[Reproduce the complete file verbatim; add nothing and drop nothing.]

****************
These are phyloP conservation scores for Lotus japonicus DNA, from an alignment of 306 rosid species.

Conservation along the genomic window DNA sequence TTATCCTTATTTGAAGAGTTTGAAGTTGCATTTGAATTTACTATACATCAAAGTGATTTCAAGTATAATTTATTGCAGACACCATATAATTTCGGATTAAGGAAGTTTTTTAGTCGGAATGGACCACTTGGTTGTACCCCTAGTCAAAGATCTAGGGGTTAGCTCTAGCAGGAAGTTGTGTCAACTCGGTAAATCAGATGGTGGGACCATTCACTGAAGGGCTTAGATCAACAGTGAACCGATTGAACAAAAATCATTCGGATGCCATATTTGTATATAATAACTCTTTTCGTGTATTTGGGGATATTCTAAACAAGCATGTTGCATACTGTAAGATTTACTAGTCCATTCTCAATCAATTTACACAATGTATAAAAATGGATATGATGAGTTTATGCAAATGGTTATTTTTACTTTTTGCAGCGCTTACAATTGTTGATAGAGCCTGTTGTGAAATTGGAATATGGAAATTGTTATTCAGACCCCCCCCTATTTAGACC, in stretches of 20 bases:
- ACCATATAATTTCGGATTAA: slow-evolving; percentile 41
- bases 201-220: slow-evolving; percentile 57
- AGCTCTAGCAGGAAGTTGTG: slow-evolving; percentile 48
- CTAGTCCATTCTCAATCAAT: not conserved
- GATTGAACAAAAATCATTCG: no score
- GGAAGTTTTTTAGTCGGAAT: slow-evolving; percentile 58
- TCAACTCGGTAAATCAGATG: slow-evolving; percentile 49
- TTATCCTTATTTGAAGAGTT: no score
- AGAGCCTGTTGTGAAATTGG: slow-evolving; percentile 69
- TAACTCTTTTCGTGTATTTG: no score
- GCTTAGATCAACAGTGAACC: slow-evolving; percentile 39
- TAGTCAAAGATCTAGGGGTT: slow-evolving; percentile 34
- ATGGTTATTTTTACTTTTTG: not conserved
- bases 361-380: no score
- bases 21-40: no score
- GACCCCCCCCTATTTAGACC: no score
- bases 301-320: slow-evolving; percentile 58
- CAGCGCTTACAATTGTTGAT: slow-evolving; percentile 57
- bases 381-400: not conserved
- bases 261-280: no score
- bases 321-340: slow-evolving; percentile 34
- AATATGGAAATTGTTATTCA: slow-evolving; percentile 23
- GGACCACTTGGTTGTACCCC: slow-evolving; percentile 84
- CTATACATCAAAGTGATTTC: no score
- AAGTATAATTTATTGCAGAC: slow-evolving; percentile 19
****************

These are phyloP conservation scores for Lotus japonicus DNA, from an alignment of 306 rosid species.

Conservation along the genomic window DNA sequence TTATCCTTATTTGAAGAGTTTGAAGTTGCATTTGAATTTACTATACATCAAAGTGATTTCAAGTATAATTTATTGCAGACACCATATAATTTCGGATTAAGGAAGTTTTTTAGTCGGAATGGACCACTTGGTTGTACCCCTAGTCAAAGATCTAGGGGTTAGCTCTAGCAGGAAGTTGTGTCAACTCGGTAAATCAGATGGTGGGACCATTCACTGAAGGGCTTAGATCAACAGTGAACCGATTGAACAAAAATCATTCGGATGCCATATTTGTATATAATAACTCTTTTCGTGTATTTGGGGATATTCTAAACAAGCATGTTGCATACTGTAAGATTTACTAGTCCATTCTCAATCAATTTACACAATGTATAAAAATGGATATGATGAGTTTATGCAAATGGTTATTTTTACTTTTTGCAGCGCTTACAATTGTTGATAGAGCCTGTTGTGAAATTGGAATATGGAAATTGTTATTCAGACCCCCCCCTATTTAGACC, in stretches of 20 bases:
- ACCATATAATTTCGGATTAA: slow-evolving; percentile 41
- bases 201-220: slow-evolving; percentile 57
- AGCTCTAGCAGGAAGTTGTG: slow-evolving; percentile 48
- CTAGTCCATTCTCAATCAAT: not conserved
- GATTGAACAAAAATCATTCG: no score
- GGAAGTTTTTTAGTCGGAAT: slow-evolving; percentile 58
- TCAACTCGGTAAATCAGATG: slow-evolving; percentile 49
- TTATCCTTATTTGAAGAGTT: no score
- AGAGCCTGTTGTGAAATTGG: slow-evolving; percentile 69
- TAACTCTTTTCGTGTATTTG: no score
- GCTTAGATCAACAGTGAACC: slow-evolving; percentile 39
- TAGTCAAAGATCTAGGGGTT: slow-evolving; percentile 34
- ATGGTTATTTTTACTTTTTG: not conserved
- bases 361-380: no score
- bases 21-40: no score
- GACCCCCCCCTATTTAGACC: no score
- bases 301-320: slow-evolving; percentile 58
- CAGCGCTTACAATTGTTGAT: slow-evolving; percentile 57
- bases 381-400: not conserved
- bases 261-280: no score
- bases 321-340: slow-evolving; percentile 34
- AATATGGAAATTGTTATTCA: slow-evolving; percentile 23
- GGACCACTTGGTTGTACCCC: slow-evolving; percentile 84
- CTATACATCAAAGTGATTTC: no score
- AAGTATAATTTATTGCAGAC: slow-evolving; percentile 19